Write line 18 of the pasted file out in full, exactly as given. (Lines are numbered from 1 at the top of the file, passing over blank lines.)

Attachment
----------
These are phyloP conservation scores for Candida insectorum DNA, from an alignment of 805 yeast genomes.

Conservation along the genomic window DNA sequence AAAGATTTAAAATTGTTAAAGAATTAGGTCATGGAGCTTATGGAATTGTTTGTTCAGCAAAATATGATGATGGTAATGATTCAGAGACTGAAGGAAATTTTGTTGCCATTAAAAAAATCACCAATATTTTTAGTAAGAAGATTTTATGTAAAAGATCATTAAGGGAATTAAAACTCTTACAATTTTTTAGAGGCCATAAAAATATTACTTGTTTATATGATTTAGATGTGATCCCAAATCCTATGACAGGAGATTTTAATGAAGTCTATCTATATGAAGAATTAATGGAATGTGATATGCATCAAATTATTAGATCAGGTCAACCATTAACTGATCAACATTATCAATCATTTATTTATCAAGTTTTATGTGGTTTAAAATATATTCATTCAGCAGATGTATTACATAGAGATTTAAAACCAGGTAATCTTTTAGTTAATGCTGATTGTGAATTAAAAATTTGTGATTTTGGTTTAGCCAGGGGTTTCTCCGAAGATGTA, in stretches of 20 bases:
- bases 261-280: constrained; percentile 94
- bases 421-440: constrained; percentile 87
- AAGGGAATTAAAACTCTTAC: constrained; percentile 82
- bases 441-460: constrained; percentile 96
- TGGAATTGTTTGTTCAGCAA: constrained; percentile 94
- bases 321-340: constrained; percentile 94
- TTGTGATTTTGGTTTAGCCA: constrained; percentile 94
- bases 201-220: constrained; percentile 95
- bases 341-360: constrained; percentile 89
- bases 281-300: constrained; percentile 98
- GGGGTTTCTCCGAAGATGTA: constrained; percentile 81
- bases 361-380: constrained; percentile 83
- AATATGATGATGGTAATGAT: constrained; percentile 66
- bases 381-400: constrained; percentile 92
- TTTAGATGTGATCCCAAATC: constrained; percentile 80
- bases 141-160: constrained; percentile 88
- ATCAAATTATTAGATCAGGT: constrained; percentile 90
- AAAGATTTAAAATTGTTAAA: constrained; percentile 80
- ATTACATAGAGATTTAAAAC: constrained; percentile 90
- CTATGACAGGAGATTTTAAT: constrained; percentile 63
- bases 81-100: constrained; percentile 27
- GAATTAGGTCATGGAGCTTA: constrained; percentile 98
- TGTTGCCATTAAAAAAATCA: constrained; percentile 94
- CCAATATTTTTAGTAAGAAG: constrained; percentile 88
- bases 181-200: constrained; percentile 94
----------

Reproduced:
- bases 141-160: constrained; percentile 88